On December 15, 1981, a girl was born to join two siblings in a family which would grow to seven children, including five girls in Nyaruguru district, Rusenge sector and they called her Epiphanie Nyirabarame.
She subscribed to her family’s misery until 1989 when she took a decision that one day she would sail through the ocean of poverty and defy the odds.
One good day of 1989, she was listening to the only Radio of her time, Radio Rwanda, and by just coincidence, the Sports’ presenter was airing a documentary about a famous local athlete, her name Mukamurenzi Marcianna.
The latter inspired her, and she resolved not to do the least, but to achieve better than her. She started exercising, without a coach, without a manager at her Primary school, and quickly, her teachers realized that a rare talent was emerging from their school.
They started encouraging her, and those that were able to foresee, advised that the sky was a limit for Nyirabarame.
They informed her of any inter-school competition, and she outshined her colleagues big time to an extent they started believing that none would do better than the little Nyirabarame. This encouraged the young athlete.
In all this however, the family did not believe in her, nor did they allow her a chance to easily follow her dream, they used to give her hard times because none before her in the family, had ever done athletics.
“When I found that they would kill my talent, I begged to join my sister in Kamonyi district, Southern Province in 1996 hoping that she would be the bridge to my dream, but her husband was the most hostile of all,” she recalls.
“I will never forget how my brother-in-law refused me to register for a local competition, while reminding me that my task was not to run, but to look after his children,” Nyirabarame recalls.
Her sister on her side, was concerned that with exercises of athletes that transform the body of a girl, Nyirabarame would not get married.
She still pushed and whenever she had an opportunity to participate in a competition, victory belonged to her and she could dedicate the prize to those that were discouraging her.
In 1996, the Ministry of Health announced the STOP SIDA competition at National level. Organisers at her Gitarama provincial level swore not to participate, unless Nyirabarame was part of it. They went to find her, and she was convinced to participate.
Nyirabarame did half marathon and set the record high.
“The second athlete came ten minutes behind me. This was rewarding. I used the cash prize to support my family in Nyaruguru,” she said.
Due to poverty, Nyirabarame was until then practicing her sport bare legs which some organizers did not tolerate.
“Everyone was surprised to see a girl running bare feet. I felt that it didn’t matter to me because that was my life after all. I was better off running without shoes and before the competition I would talk to organizers about my case and they would let me do, which always motivated me to win,” she said.
In 1998, Nyirabarame joined a club, the New Athletic Star (NAS). The team officials first tried to convince her parents to release her but failed. Nyirabarame made a second attempt and they released her.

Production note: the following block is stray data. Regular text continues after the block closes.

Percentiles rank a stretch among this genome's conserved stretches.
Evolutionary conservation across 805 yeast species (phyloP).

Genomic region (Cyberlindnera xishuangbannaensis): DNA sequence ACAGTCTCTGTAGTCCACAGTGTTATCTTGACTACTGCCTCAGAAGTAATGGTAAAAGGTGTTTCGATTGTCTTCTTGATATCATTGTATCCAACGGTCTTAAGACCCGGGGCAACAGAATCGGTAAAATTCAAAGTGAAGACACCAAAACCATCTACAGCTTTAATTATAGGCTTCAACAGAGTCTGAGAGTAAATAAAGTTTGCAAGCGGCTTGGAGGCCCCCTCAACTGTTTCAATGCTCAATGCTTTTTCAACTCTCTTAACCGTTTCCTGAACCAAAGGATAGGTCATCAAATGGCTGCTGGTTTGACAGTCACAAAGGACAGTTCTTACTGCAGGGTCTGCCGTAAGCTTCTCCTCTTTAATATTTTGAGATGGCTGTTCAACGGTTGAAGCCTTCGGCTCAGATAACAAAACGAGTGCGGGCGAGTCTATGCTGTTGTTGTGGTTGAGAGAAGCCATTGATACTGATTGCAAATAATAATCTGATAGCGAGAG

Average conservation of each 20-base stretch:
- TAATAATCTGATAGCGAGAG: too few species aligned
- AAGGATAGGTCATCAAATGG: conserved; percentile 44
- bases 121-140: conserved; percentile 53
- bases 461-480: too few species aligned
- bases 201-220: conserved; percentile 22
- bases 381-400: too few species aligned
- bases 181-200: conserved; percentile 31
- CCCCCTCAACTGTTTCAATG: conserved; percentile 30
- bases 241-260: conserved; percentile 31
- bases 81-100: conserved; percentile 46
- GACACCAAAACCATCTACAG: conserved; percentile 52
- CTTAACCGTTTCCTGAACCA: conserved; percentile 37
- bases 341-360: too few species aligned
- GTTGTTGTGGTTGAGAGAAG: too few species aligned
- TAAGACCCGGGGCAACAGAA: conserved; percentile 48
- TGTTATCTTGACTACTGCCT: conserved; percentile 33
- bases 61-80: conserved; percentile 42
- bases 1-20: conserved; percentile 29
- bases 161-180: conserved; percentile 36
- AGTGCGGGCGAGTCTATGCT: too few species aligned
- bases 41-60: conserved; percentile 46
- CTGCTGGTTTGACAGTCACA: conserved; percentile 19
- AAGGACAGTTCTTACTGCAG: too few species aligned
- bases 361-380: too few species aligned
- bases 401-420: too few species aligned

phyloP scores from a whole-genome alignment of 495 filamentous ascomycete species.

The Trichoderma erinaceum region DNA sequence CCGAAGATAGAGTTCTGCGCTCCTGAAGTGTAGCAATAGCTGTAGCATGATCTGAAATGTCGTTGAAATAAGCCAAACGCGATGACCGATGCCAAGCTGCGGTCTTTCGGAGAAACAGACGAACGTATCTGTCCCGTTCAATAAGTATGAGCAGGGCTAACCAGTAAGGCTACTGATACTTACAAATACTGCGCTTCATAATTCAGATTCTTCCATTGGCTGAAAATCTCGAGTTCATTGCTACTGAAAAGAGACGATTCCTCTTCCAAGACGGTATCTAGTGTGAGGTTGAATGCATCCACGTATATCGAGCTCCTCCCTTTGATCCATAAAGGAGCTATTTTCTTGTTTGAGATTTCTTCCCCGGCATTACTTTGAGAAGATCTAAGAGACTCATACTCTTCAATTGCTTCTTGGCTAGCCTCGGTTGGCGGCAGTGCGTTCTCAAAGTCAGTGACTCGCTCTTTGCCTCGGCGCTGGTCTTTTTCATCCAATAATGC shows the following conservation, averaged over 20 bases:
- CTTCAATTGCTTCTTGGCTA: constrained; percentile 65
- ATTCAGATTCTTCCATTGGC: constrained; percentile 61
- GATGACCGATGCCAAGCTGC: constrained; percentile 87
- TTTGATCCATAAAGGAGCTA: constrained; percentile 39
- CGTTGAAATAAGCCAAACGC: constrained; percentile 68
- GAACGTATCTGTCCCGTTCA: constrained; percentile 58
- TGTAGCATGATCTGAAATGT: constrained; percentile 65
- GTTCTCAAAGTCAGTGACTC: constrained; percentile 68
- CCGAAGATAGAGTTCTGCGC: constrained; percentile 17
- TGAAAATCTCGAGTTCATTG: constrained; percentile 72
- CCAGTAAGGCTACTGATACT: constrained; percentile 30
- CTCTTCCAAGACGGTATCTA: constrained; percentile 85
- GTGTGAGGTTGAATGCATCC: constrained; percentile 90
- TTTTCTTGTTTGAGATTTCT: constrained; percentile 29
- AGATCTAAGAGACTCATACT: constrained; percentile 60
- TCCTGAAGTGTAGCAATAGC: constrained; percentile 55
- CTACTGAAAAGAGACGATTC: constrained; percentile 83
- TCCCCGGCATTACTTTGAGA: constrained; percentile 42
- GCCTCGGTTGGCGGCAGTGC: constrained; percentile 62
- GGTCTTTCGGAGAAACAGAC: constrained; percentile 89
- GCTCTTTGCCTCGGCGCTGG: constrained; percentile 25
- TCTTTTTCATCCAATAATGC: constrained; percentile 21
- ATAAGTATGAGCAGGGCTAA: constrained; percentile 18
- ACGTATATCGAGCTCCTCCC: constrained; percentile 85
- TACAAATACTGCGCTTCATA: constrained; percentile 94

“I thank NAS officials who made me what I am now,” Nyirabarame said.
In 1999, she started to participate in regional competition, case of Burundi where she won gold medal and won many more accolades to attract the attention of APR Athletic Club in 2002 which sent her in competitions in Democratic Republic of Congo and Cameroon.
In 2002, Nyirabarame made Rwanda proud after winning third gold medal in the women marathon in the Francophone games, in Beirut.
In 2004, she participated in Summer Olympics in Athens, where she finished fifty-fourth and completed the run in the women’s marathon, with 2:52:50. At her second Olympics in Beijing, on the other hand, she finished the women’s marathon, just seven seconds behind Slovakia’s Zuzana Šaríková, with 2:49:32.
Nyirabarame achieved her personal best at the 2009 IAAF World Championships in Berlin, Germany, when she completed the run in the women’s marathon, finishing in twenty-sixth place, with a time of 2:33:59. In addition to her personal best, Nyirabarame also set her national record, which was previously held by Marciana Mukamurenzi with a time of 2:36:00, in the 1990s.
Of all the achievements, Nyirabarame is happy for having broken the record which was held by Mukamurenzi. She is also happy for having featured in the American documentary film, Spirit of the Marathon II, featuring her performance in the 2012 Rome Marathon.
One of the shocking news in her life, was in 2012 when she was preparing for the Olympic games. A few hours to the competition, she was sent a text message informing her that she would not represent Rwanda. There was someone else, and she said, “this was a case of corruption in the organizing committee.”
Nyirabarame in her early 40s believes that she still can have a contribution to give in the area of athletics and so can fellow Olympians.
With this, she suggests that their federation should reach out to all legends to support upcoming athletes.
She said; “Some girls who ventured in athletics encounter problems but they sometimes have none they can entrust their grievances. It hurts me,” she said.
In 2014 Nyirabarame called it quit following a knee injury. At her age of 42, she trains trains daily in order to remain fit. Joining her for the training is her eight-year-old son.
Nyirabarame is now a happy mother and wife and her records brought back her family into her life. “They used to accompany me to the airport whenever I was flying to represent my motherland. On my return, they would also welcome me with flowers,” she said.